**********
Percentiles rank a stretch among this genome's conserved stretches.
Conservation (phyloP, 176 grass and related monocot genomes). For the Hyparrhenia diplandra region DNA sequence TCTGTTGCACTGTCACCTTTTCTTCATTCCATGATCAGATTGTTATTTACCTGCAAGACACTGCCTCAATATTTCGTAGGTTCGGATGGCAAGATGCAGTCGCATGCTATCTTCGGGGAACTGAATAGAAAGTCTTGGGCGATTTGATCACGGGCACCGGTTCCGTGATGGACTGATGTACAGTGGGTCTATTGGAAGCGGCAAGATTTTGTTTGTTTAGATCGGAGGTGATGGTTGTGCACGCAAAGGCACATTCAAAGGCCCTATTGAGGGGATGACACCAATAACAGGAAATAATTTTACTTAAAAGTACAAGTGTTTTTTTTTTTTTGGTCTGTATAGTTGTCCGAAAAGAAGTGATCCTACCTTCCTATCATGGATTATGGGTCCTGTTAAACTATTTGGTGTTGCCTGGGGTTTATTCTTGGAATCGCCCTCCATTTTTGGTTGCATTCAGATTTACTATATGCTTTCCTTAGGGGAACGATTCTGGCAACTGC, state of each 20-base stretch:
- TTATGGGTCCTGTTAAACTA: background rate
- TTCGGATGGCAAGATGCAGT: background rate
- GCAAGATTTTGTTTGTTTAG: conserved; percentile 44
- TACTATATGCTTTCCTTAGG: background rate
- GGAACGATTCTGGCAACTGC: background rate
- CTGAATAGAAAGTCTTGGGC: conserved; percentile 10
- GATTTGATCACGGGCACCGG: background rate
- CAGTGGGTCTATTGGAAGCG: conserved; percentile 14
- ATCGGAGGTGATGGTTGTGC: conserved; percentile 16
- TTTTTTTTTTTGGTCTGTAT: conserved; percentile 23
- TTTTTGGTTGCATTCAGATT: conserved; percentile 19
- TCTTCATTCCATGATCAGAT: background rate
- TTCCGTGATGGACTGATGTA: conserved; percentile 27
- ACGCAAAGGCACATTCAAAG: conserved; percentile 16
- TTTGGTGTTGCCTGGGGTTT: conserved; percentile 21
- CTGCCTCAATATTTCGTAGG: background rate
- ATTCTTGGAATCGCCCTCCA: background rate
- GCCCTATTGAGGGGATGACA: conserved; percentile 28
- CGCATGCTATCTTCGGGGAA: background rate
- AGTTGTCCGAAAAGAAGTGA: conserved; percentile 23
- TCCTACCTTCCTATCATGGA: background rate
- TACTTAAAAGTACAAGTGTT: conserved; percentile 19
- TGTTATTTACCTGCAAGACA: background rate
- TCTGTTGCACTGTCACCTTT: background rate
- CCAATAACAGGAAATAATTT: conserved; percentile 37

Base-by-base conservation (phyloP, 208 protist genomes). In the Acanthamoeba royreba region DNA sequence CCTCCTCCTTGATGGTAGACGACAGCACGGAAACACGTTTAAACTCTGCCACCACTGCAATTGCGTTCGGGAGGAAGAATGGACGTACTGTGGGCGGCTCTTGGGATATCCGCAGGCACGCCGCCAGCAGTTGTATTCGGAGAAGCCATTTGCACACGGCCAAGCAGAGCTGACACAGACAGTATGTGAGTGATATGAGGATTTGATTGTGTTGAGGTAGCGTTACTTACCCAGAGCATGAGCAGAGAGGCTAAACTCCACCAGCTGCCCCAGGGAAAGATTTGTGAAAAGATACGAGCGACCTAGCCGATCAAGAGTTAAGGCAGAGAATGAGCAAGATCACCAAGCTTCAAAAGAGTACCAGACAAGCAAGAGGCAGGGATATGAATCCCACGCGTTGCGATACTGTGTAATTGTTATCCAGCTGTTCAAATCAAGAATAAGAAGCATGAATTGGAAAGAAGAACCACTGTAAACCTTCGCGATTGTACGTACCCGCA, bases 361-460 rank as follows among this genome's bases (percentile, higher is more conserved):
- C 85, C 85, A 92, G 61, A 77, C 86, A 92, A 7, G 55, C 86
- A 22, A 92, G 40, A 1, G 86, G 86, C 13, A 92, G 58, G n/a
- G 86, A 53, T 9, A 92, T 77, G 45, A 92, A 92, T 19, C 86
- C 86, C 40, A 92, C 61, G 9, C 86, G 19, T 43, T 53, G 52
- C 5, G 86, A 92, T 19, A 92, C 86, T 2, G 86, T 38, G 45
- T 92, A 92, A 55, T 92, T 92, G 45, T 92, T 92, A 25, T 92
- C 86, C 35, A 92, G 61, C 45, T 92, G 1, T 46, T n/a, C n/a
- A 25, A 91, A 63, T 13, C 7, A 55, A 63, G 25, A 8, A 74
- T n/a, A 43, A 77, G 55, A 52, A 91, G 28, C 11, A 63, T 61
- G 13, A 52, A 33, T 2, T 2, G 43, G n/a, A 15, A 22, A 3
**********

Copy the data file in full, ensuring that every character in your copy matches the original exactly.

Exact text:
Percentiles rank a stretch among this genome's conserved stretches.
Conservation (phyloP, 176 grass and related monocot genomes). For the Hyparrhenia diplandra region DNA sequence TCTGTTGCACTGTCACCTTTTCTTCATTCCATGATCAGATTGTTATTTACCTGCAAGACACTGCCTCAATATTTCGTAGGTTCGGATGGCAAGATGCAGTCGCATGCTATCTTCGGGGAACTGAATAGAAAGTCTTGGGCGATTTGATCACGGGCACCGGTTCCGTGATGGACTGATGTACAGTGGGTCTATTGGAAGCGGCAAGATTTTGTTTGTTTAGATCGGAGGTGATGGTTGTGCACGCAAAGGCACATTCAAAGGCCCTATTGAGGGGATGACACCAATAACAGGAAATAATTTTACTTAAAAGTACAAGTGTTTTTTTTTTTTTGGTCTGTATAGTTGTCCGAAAAGAAGTGATCCTACCTTCCTATCATGGATTATGGGTCCTGTTAAACTATTTGGTGTTGCCTGGGGTTTATTCTTGGAATCGCCCTCCATTTTTGGTTGCATTCAGATTTACTATATGCTTTCCTTAGGGGAACGATTCTGGCAACTGC, state of each 20-base stretch:
- TTATGGGTCCTGTTAAACTA: background rate
- TTCGGATGGCAAGATGCAGT: background rate
- GCAAGATTTTGTTTGTTTAG: conserved; percentile 44
- TACTATATGCTTTCCTTAGG: background rate
- GGAACGATTCTGGCAACTGC: background rate
- CTGAATAGAAAGTCTTGGGC: conserved; percentile 10
- GATTTGATCACGGGCACCGG: background rate
- CAGTGGGTCTATTGGAAGCG: conserved; percentile 14
- ATCGGAGGTGATGGTTGTGC: conserved; percentile 16
- TTTTTTTTTTTGGTCTGTAT: conserved; percentile 23
- TTTTTGGTTGCATTCAGATT: conserved; percentile 19
- TCTTCATTCCATGATCAGAT: background rate
- TTCCGTGATGGACTGATGTA: conserved; percentile 27
- ACGCAAAGGCACATTCAAAG: conserved; percentile 16
- TTTGGTGTTGCCTGGGGTTT: conserved; percentile 21
- CTGCCTCAATATTTCGTAGG: background rate
- ATTCTTGGAATCGCCCTCCA: background rate
- GCCCTATTGAGGGGATGACA: conserved; percentile 28
- CGCATGCTATCTTCGGGGAA: background rate
- AGTTGTCCGAAAAGAAGTGA: conserved; percentile 23
- TCCTACCTTCCTATCATGGA: background rate
- TACTTAAAAGTACAAGTGTT: conserved; percentile 19
- TGTTATTTACCTGCAAGACA: background rate
- TCTGTTGCACTGTCACCTTT: background rate
- CCAATAACAGGAAATAATTT: conserved; percentile 37

Base-by-base conservation (phyloP, 208 protist genomes). In the Acanthamoeba royreba region DNA sequence CCTCCTCCTTGATGGTAGACGACAGCACGGAAACACGTTTAAACTCTGCCACCACTGCAATTGCGTTCGGGAGGAAGAATGGACGTACTGTGGGCGGCTCTTGGGATATCCGCAGGCACGCCGCCAGCAGTTGTATTCGGAGAAGCCATTTGCACACGGCCAAGCAGAGCTGACACAGACAGTATGTGAGTGATATGAGGATTTGATTGTGTTGAGGTAGCGTTACTTACCCAGAGCATGAGCAGAGAGGCTAAACTCCACCAGCTGCCCCAGGGAAAGATTTGTGAAAAGATACGAGCGACCTAGCCGATCAAGAGTTAAGGCAGAGAATGAGCAAGATCACCAAGCTTCAAAAGAGTACCAGACAAGCAAGAGGCAGGGATATGAATCCCACGCGTTGCGATACTGTGTAATTGTTATCCAGCTGTTCAAATCAAGAATAAGAAGCATGAATTGGAAAGAAGAACCACTGTAAACCTTCGCGATTGTACGTACCCGCA, bases 361-460 rank as follows among this genome's bases (percentile, higher is more conserved):
- C 85, C 85, A 92, G 61, A 77, C 86, A 92, A 7, G 55, C 86
- A 22, A 92, G 40, A 1, G 86, G 86, C 13, A 92, G 58, G n/a
- G 86, A 53, T 9, A 92, T 77, G 45, A 92, A 92, T 19, C 86
- C 86, C 40, A 92, C 61, G 9, C 86, G 19, T 43, T 53, G 52
- C 5, G 86, A 92, T 19, A 92, C 86, T 2, G 86, T 38, G 45
- T 92, A 92, A 55, T 92, T 92, G 45, T 92, T 92, A 25, T 92
- C 86, C 35, A 92, G 61, C 45, T 92, G 1, T 46, T n/a, C n/a
- A 25, A 91, A 63, T 13, C 7, A 55, A 63, G 25, A 8, A 74
- T n/a, A 43, A 77, G 55, A 52, A 91, G 28, C 11, A 63, T 61
- G 13, A 52, A 33, T 2, T 2, G 43, G n/a, A 15, A 22, A 3